Nebraska Center for Advanced Professional Studies by BVH Architecture
Architects & Firms
Driving past the harvested fields and pastures of eastern Nebraska on a cloudy late-autumn day, the big takeaway (at least for this urban native) was: land is abundant here. “Out in these rural stretches, there is room to sprawl,” says Dennis Coudriet, a principal at BVH Architecture. Even in the metro areas of Lincoln and Omaha (each home to one of the firm’s two studios), “you rarely find a school that’s not one level,” notes coprincipal Mark Bacon.
To challenge this norm, the architects created a two-story facility for a fledgling public high school—the Nebraska Center for Advanced Professional Studies (NCAPS)—that not only doubles the region’s typical building height for K–12 institutions, it speaks to a progressive pedagogy with an unconventional approach designed to encourage creative thinking and collaboration.
Located 100 miles southwest of Lincoln in the farming community of Fairfield, the NCAPS campus, which opened a year ago, is an outgrowth of the Sandy Creek School, where kindergarteners through graduating seniors have coexisted since the 1960s in a rambling collection of contiguous low-lying masonry buildings. When South Central Unified School District #5 decided to transform its traditional high school into one with an interactive, profession-based syllabus (the first of its kind in Nebraska), it turned to BVH to develop a scheme for the existing site, which sits on the edge of a cornfield.
The new school, serving ninth to 12th graders from the Unified School district of Sandy Creek and Lawrence-Nelson, encourages dynamic collaborative teaching and offers all juniors and seniors opportunities to take free college-level courses for college credit, as well as to explore a variety of career paths—with mentorships at local organizations and companies—in such disciplines as health care, education, design and construction, manufacturing, agriculture, business, law, culinary science, and the arts.
The BVH team worked closely with the educators, including district leaders and school principal Jason Searle, to determine the needs of this innovative learning model. After visiting a network of similar programs in other states and brainstorming with their clients, the architects developed renderings, physical and digital models, and virtual- reality walk-throughs to communicate potential spatial relationships. “We even looked at examples of workplace and other noneducational spaces,” says Coudriet, because they didn’t want a common school plan. In fact, he notes, early on, they considered one big space with no segregated rooms at all.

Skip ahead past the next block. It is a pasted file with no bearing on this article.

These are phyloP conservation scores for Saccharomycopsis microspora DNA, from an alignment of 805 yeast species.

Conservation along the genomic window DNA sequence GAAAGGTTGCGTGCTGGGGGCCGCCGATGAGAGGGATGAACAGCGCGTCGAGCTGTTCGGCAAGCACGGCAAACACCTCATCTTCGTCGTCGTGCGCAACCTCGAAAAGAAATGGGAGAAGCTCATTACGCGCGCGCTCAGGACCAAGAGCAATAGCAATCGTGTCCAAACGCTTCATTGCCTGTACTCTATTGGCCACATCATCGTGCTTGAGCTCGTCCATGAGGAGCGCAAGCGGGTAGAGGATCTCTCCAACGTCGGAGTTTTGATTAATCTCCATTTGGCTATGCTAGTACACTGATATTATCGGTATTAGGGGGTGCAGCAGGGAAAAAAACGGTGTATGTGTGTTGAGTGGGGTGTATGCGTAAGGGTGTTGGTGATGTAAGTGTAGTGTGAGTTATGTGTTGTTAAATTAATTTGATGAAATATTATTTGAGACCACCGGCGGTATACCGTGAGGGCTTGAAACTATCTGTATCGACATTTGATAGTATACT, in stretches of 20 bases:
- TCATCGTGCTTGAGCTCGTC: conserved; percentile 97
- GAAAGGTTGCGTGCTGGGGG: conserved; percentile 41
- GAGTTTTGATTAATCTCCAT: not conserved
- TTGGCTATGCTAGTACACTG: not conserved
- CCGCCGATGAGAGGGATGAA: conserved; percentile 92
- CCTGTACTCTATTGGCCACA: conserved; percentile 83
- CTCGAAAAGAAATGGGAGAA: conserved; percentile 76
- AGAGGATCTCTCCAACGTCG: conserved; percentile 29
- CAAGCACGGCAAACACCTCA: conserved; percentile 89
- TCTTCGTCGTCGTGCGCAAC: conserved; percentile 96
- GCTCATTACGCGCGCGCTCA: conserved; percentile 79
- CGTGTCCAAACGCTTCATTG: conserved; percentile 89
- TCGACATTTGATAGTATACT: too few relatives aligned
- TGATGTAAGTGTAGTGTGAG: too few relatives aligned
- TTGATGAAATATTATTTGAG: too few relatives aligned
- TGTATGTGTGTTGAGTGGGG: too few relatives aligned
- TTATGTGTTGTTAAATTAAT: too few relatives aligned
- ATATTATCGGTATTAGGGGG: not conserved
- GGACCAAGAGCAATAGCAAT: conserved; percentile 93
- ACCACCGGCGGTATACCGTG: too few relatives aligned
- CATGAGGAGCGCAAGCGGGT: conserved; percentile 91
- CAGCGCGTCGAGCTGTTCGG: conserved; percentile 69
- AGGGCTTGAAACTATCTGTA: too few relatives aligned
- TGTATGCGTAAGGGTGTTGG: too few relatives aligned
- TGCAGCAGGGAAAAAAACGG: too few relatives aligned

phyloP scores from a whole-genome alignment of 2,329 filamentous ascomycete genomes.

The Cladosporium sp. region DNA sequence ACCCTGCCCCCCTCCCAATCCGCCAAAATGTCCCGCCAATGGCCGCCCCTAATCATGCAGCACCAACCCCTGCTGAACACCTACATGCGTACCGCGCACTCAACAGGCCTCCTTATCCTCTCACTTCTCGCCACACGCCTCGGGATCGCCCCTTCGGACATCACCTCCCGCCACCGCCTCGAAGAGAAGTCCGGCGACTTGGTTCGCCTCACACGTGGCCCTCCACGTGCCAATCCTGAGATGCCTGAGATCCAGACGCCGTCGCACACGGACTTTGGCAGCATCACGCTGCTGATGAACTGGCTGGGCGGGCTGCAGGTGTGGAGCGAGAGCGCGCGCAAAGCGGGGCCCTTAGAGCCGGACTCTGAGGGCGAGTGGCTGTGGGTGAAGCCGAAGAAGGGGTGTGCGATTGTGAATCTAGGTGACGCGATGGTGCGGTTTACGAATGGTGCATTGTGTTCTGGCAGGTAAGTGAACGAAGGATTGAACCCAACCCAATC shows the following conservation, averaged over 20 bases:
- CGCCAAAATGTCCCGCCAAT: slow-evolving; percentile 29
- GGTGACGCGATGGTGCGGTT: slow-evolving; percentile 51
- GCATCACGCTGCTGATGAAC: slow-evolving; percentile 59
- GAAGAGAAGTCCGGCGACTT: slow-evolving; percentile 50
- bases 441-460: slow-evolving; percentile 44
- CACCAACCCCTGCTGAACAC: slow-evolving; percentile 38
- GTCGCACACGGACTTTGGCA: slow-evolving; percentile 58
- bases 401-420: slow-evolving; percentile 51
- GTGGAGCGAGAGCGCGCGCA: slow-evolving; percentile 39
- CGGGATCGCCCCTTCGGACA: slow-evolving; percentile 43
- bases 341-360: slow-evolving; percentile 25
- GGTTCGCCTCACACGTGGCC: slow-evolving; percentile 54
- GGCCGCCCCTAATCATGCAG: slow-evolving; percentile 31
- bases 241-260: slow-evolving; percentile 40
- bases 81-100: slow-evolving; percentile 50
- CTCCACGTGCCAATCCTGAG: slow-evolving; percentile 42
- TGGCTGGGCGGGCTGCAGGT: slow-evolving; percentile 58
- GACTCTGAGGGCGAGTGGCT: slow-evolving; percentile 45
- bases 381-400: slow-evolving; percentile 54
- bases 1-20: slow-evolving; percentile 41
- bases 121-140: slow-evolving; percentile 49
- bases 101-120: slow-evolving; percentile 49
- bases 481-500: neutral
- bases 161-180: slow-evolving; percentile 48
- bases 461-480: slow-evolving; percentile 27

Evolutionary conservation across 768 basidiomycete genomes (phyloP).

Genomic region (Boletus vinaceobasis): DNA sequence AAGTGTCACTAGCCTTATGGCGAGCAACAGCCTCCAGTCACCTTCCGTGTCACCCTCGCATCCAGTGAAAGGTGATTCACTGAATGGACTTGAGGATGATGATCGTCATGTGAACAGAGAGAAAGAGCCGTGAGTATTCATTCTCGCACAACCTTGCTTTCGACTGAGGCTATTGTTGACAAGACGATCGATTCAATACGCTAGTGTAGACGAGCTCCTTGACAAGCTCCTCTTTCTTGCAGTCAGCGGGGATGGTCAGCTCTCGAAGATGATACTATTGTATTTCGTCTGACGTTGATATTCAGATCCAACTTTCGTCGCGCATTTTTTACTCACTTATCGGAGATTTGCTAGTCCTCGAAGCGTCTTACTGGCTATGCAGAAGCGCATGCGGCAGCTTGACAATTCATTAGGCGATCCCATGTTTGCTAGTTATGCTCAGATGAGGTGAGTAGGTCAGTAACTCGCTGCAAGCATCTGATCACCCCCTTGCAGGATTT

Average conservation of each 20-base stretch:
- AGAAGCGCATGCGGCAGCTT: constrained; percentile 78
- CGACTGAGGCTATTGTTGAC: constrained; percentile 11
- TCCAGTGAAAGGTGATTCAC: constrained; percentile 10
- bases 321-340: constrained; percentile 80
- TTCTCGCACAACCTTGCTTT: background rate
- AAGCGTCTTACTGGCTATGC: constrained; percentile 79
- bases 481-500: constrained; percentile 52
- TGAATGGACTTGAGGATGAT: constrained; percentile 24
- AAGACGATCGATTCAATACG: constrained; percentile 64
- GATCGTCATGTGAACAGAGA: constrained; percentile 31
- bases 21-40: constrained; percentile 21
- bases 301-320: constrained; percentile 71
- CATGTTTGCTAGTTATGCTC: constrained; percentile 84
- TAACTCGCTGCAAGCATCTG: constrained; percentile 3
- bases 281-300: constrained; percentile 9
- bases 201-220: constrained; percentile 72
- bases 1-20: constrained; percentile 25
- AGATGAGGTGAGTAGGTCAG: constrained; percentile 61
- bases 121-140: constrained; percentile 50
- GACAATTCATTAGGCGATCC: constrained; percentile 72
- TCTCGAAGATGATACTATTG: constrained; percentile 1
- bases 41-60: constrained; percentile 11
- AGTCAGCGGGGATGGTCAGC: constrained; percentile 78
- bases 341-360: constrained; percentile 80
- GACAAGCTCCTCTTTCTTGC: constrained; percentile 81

“We were looking to get away from the typical lecture format, to create a more engaging atmosphere for our students and teachers,” says district curriculum director Amanda Skalka. “We knew we had to give them a different space. Otherwise, nothing would change.”
Building up rather than out, the architects devised a radically new, 40,000-square-foot physical plant, remaining within the extant structural footprint. First, they demolished a cramped, narrow portion of the old school between the cafeteria on the northern side and a shop classroom on the south. In its place they inserted a double-height, steel-frame structure that extends into the existing single-story cafeteria with a 16-foot-deep, 1,700-square-foot addition, and connects to the shop. Then they wrapped this assemblage with an insulated ribbed-aluminum skin, a nod to the agricultural buildings dotting the surrounding landscape.
Several daylighting strategies—implemented for energy-saving, alertness, and wellness factors—mitigate the sun’s glare yet provide ample natural light and views out. These include deeply recessed and canted east-facing windows, framed with white phenolic-resin panels; expanses of high-performance light-transmitting glazing with automated shades; and a north-facing clerestory roof monitor, its south-facing slope reinforced with infrastructure for future photovoltaics. Sensors activate electric illumination only as needed, so the interiors are largely daylit for the greater part of the day (depending on the season).